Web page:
"I can't get an SNES?"
By Daniel "Hardcore" Stull
1990. I'd essentially worn out my NES(having even to go so far as to get a replacement controller kit - buttons and all along with a cleaning kit) from 1987, and it was time to get a new system. I'd heard of both the Sega Genesis and the Super Nintendo Entertainment System, and I was dying to remain in Nintendo's grip. I'd read about the SNES. I wanted one pretty bad, especially to play the new Super Mario World game. I'd even gone so far as to read up on the technical specifications of the SNES. I wanted one, and at the age of thirteen, my parents had to deal with a teen's whining now. They acquiesced during the Christmas season of 1990, and took me to the local Sears to shop for one.
We reached Sears, and, instinctively, I sought out the video game section, which bore a horrid name, which, of course, escapes me now. There it was. My grail was before me, inside a glass case, along with a Genesis and some NESs. My parents considered both, and found the the SNES to be too steep in price for them, as it cost $199. The Genesis brought the better offer to my parents' wallets, so they told me, "Either this one, or nothing this year." Chagrined, I accepted the Genesis. As Christmas Day approached, I brooked a brooding attitude concerning my video game gift of the year. I knew little about the Genesis, admittedly, but that didn't stop me from sulking a bit as I thought about playing Super Mario World instead of...Sonic the Hedgehog? Who makes a game about a hedgehog?
Christmas Day 1990 arrived, and I was allowed to bring my 12-inch TV into the living room so my parents could see me play with my new gift. I popped the Genny out of its cardboard case, and took it from the Styrofoam innards, hooking it deftly to the RF in on my TV. Time to put in Sonic the Hedgehog. Hmm. Well, it's fast. A bit faster than I expected. Wait, am I having fun?
I am! I found that my maternal grandmother packed in a little something extra to the gift - a copy of Pit Fighter. I enjoyed playing Pit Fighter in the local arcade, let's see how that goes on the Genesis. Well, almost arcade quality, same moves, works with all three buttons...I'm impressed.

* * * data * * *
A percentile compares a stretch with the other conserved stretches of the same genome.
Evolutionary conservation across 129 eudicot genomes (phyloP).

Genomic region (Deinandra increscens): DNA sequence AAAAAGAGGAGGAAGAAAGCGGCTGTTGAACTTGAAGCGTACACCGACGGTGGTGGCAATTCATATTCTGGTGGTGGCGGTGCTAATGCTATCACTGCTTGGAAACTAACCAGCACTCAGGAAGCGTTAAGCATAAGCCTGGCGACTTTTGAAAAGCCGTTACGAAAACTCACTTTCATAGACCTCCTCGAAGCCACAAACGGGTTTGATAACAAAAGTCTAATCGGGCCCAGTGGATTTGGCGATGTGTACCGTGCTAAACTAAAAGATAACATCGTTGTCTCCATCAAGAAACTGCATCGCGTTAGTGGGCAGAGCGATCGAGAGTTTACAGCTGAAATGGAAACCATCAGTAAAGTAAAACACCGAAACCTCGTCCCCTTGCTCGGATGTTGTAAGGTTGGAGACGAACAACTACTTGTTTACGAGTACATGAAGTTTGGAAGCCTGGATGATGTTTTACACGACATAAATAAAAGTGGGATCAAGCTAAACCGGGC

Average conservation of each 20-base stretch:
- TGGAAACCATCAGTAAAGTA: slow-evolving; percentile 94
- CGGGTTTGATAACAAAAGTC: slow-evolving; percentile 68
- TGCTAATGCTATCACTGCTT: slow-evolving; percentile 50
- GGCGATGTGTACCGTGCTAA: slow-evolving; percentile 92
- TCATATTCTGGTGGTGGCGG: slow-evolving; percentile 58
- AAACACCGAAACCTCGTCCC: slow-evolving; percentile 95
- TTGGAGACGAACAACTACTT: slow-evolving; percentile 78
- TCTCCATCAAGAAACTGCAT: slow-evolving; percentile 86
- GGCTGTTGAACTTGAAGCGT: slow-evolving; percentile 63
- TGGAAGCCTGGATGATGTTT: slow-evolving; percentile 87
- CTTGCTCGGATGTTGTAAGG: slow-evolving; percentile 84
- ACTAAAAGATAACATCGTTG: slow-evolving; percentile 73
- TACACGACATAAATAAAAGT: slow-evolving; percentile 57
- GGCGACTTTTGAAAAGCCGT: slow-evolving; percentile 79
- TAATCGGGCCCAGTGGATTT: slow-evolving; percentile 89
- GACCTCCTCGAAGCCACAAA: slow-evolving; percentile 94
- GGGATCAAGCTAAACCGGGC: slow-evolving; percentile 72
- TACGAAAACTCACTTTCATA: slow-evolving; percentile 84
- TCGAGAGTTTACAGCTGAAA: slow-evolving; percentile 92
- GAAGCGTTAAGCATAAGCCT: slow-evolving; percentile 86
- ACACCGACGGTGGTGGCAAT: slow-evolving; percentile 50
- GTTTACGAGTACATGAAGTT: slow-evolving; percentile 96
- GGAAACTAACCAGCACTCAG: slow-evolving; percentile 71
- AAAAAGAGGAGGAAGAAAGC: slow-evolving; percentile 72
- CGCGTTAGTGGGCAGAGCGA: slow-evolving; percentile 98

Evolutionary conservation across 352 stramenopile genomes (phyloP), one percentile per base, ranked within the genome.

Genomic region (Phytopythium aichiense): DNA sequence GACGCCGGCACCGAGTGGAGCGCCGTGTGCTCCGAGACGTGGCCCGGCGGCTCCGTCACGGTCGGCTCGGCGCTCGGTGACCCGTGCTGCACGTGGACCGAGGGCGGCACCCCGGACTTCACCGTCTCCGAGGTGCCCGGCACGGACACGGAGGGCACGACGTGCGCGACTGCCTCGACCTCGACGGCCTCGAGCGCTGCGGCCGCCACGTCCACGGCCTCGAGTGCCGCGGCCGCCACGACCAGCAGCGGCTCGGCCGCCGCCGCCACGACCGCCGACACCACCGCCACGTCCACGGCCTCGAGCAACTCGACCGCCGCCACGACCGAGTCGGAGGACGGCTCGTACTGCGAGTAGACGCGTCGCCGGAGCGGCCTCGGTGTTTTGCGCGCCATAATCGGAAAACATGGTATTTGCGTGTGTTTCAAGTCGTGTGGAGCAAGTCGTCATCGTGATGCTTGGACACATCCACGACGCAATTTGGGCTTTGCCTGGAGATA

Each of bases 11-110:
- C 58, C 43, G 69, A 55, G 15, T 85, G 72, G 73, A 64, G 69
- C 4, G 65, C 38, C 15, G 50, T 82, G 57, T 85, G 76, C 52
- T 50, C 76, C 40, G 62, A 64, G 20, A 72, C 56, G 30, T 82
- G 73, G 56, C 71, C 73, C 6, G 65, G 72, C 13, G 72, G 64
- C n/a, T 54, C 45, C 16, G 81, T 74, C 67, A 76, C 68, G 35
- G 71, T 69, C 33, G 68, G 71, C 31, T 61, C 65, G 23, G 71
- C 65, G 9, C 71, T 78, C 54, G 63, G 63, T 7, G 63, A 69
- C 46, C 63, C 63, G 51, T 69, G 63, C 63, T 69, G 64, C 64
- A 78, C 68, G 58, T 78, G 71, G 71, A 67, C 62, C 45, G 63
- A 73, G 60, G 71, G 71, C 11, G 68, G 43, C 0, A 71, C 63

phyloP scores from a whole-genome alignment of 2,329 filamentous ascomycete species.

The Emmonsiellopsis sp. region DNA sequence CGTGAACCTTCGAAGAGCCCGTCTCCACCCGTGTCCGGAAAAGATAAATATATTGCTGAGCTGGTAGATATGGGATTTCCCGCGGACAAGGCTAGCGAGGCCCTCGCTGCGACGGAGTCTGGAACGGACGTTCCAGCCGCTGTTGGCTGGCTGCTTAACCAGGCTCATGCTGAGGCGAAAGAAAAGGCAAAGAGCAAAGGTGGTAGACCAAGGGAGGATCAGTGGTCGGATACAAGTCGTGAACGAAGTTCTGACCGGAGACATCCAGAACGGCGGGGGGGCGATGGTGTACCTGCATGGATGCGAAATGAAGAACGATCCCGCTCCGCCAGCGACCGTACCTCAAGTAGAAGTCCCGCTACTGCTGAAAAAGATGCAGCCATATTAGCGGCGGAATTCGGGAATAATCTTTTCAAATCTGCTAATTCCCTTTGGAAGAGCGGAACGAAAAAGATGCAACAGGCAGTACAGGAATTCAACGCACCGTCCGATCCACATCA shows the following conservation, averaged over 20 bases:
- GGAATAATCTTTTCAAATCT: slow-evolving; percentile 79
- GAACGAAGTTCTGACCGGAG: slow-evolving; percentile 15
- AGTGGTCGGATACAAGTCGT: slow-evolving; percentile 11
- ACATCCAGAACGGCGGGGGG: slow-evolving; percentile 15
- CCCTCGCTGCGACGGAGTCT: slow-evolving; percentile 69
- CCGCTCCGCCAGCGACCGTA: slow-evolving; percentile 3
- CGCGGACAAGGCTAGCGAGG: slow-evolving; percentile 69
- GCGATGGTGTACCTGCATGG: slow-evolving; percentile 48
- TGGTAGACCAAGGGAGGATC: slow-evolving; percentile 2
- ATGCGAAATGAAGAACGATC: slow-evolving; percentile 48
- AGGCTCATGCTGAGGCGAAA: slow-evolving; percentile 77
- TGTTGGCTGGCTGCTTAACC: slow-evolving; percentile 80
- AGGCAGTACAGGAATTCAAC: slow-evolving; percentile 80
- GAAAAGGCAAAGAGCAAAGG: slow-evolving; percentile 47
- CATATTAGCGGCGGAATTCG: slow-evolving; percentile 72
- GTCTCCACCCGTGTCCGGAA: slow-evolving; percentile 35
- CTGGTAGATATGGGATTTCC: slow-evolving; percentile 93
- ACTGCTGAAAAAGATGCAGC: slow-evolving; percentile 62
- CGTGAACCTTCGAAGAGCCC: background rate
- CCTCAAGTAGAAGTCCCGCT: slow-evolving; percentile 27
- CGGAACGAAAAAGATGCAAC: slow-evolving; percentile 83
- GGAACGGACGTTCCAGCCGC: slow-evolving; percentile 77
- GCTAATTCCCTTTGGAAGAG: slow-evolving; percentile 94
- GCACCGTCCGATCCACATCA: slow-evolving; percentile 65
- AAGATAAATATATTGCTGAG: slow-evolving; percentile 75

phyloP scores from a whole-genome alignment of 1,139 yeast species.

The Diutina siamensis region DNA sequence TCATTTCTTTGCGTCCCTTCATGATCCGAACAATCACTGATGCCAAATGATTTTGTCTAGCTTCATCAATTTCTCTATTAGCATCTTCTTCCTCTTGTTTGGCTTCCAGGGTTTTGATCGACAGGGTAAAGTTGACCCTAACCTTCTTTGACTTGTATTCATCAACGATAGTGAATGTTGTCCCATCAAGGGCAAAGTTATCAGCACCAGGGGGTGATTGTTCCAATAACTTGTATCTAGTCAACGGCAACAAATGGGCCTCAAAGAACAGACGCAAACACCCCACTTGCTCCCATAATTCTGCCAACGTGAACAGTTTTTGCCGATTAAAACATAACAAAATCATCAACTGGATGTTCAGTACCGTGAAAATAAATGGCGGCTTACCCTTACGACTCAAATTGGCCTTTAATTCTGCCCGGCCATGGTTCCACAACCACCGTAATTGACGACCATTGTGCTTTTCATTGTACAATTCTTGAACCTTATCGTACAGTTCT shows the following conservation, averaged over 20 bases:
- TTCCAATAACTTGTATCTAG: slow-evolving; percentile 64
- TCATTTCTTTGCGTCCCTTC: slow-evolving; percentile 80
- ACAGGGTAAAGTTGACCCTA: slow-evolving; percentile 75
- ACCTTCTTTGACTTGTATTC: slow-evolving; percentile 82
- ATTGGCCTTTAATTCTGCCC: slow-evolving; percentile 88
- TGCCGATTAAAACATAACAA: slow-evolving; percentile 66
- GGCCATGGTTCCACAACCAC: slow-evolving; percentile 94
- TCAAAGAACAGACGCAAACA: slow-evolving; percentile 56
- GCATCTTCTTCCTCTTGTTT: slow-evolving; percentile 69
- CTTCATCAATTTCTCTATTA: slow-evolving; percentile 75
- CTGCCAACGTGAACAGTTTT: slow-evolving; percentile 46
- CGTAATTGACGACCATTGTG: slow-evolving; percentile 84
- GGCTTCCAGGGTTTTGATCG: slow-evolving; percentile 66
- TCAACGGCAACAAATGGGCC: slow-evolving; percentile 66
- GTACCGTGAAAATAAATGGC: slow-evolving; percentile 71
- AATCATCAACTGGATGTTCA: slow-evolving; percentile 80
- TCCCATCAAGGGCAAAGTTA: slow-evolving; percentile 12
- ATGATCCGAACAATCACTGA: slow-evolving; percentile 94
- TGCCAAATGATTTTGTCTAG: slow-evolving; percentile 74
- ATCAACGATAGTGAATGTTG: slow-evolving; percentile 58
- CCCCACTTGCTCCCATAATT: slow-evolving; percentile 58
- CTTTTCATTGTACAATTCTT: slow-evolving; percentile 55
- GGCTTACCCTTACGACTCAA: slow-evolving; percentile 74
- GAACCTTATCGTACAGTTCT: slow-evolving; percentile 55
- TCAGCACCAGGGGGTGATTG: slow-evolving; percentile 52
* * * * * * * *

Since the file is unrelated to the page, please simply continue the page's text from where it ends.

After a couple of weeks, I asked for an opportunity to start renting games. My mother took me to a video store across town from where we lived, and I found a Genesis section, where I perused title after title, unsure on which to start playing. I finally settled on something I'd never heard of before - The Immortal. Well, that was a gruesome title that I couldn't figure out that well. Toejam and Earl? I spent HOURS just playing with the music. The gameplay itself lacked to me. Starflight? Blew my mind at 14 years of age, but it was IMMERSIVE.
Reflecting on the six years I played my Genesis, even getting the 32X and Sega CD peripherals, while I wanted to play a SNES, and I eventually bought one on my own, I ended up really enjoying the Genesis more. I played hundreds of Genesis games while I owned my system. Some were duds(Madden Football? What was I thinking?), while some were destined for greatness(Warsong, now THERE'S a game). Sadly, my Genesis died in the summer of '96. I ended up using my tax return to make my next video game purchase - the Sony Playstation.